Two months ago, I spoke to a woman who accused a progressive politician in Iowa of sexual harassment. He was going to run for governor at the time she spoke out, and now she worries whether maybe she should have been quiet. Iowa has failed at mitigating the spread of COVID-19, over five thousand people are dead. She wonders if maybe a more progressive man had won… I tell her that’s not true. I point to Cuomo; I tell her what a mess he’s made of things. “People who abuse power, always abuse power,” I tell her.

Traister writes, “And so this kind of power could be petty, corrupt, threatening, skeezy; it could be handsy at weddings and harassing at the office; it could lie and cover up and be sent to jail and still it would be our norm and all we had to turn to in a storm, through a pandemic. We had to pin our hopes on it as a refuge from other, worse brutal white patriarchs. And so we learned to love it, to tune in to its daily briefings and allow its self-assuredness to wash over us.”

For so long, we’ve valorized the pain of women. America is a society based on the silent suffering of an entire gender. As mothers, our suffering makes us more holy. As wives, our suffering keeps our relationship intact. As daughters, our complicity and silence make us special to the fathers we love. But there is nothing you can ever do that will be good enough to make the white patriarchy see past the truth of your body. No lipstick bright enough to dazzle. No black sweatshirt big enough to hide.

I’ve been thinking a lot about that day in 1969 and all the women who sat in the muck and watched as a slew of angry good men screamed for them to get fucked. Their shock, disappointment, and then anger. And how from that one moment, a radical movement unraveled. And others emerged. I think about those who were conciliatory. Those who said fuck off. How things are different but always still the same. Past is present.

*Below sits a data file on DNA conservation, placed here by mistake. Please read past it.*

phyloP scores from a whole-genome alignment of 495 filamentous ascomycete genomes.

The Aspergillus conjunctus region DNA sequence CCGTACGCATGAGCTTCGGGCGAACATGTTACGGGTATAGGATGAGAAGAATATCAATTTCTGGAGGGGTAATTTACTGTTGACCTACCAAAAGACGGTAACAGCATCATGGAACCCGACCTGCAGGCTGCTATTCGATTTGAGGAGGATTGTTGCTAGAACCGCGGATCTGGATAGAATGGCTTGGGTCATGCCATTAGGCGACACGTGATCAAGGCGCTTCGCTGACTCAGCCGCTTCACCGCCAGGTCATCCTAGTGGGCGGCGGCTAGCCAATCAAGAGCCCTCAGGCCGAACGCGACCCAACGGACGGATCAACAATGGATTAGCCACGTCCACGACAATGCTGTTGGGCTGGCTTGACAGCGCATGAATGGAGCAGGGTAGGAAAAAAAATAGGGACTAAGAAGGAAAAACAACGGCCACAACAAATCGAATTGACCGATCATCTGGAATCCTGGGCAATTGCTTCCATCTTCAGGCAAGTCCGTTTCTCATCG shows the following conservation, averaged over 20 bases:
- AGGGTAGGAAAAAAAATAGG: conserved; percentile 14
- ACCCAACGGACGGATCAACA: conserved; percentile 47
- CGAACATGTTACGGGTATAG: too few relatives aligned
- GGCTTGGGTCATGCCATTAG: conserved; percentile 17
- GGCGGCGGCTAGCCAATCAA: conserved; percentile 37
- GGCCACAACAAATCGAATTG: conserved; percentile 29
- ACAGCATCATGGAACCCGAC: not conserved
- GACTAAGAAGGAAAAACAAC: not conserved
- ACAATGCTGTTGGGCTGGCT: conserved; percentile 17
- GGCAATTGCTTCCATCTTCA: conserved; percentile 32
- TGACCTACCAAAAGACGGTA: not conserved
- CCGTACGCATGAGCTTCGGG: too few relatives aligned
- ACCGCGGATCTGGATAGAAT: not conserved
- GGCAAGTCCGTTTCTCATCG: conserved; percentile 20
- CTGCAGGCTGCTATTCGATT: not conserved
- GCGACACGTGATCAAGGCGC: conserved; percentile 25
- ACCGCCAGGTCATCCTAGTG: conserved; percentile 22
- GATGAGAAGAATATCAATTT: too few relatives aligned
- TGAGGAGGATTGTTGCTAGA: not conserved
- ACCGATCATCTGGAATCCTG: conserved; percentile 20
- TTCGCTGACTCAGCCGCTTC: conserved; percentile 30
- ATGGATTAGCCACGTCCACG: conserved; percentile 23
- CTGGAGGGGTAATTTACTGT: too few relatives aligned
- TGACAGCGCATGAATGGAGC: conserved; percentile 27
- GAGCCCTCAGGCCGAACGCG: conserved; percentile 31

The myth of the “One Good Man” has been embedded into politics. It’s what brought down the fight for the ERA, and it's why even progressive men still cry “Not all men” at the critical frustrations of women in America. Sure, some men are bad, but not them, surely not them, they say furiously, typing a barrage of tweets until the woman they disagree with exhaustedly relents. Our politics are held hostage under a perpetual conservatorship of white male patriarchy, and we are expected to be grateful when they don’t hurt us and silent when they do.


Other Sources:

Echols, Alice. Daring to Be Bad : Radical Feminism in America, 1967-1975. University of Minnesota Press. 2019.

Faludi, Susan. “Death of a Revolutionary.” The New Yorker. April 8, 2013.

Simpson, Craig. “ The 1969 Nixon Inauguration: Horse Manure, Rocks & a Pig.” Washington Area Spark. Jan. 9, 2013.

Rosen, Ruth. The World Split Open: How the Modern Women's Movement Changed America, Revised Edition. Penguin Books. 2006.

Willis, Ellen. The Essential Ellen Willis. University of Minnesota Press. 2014.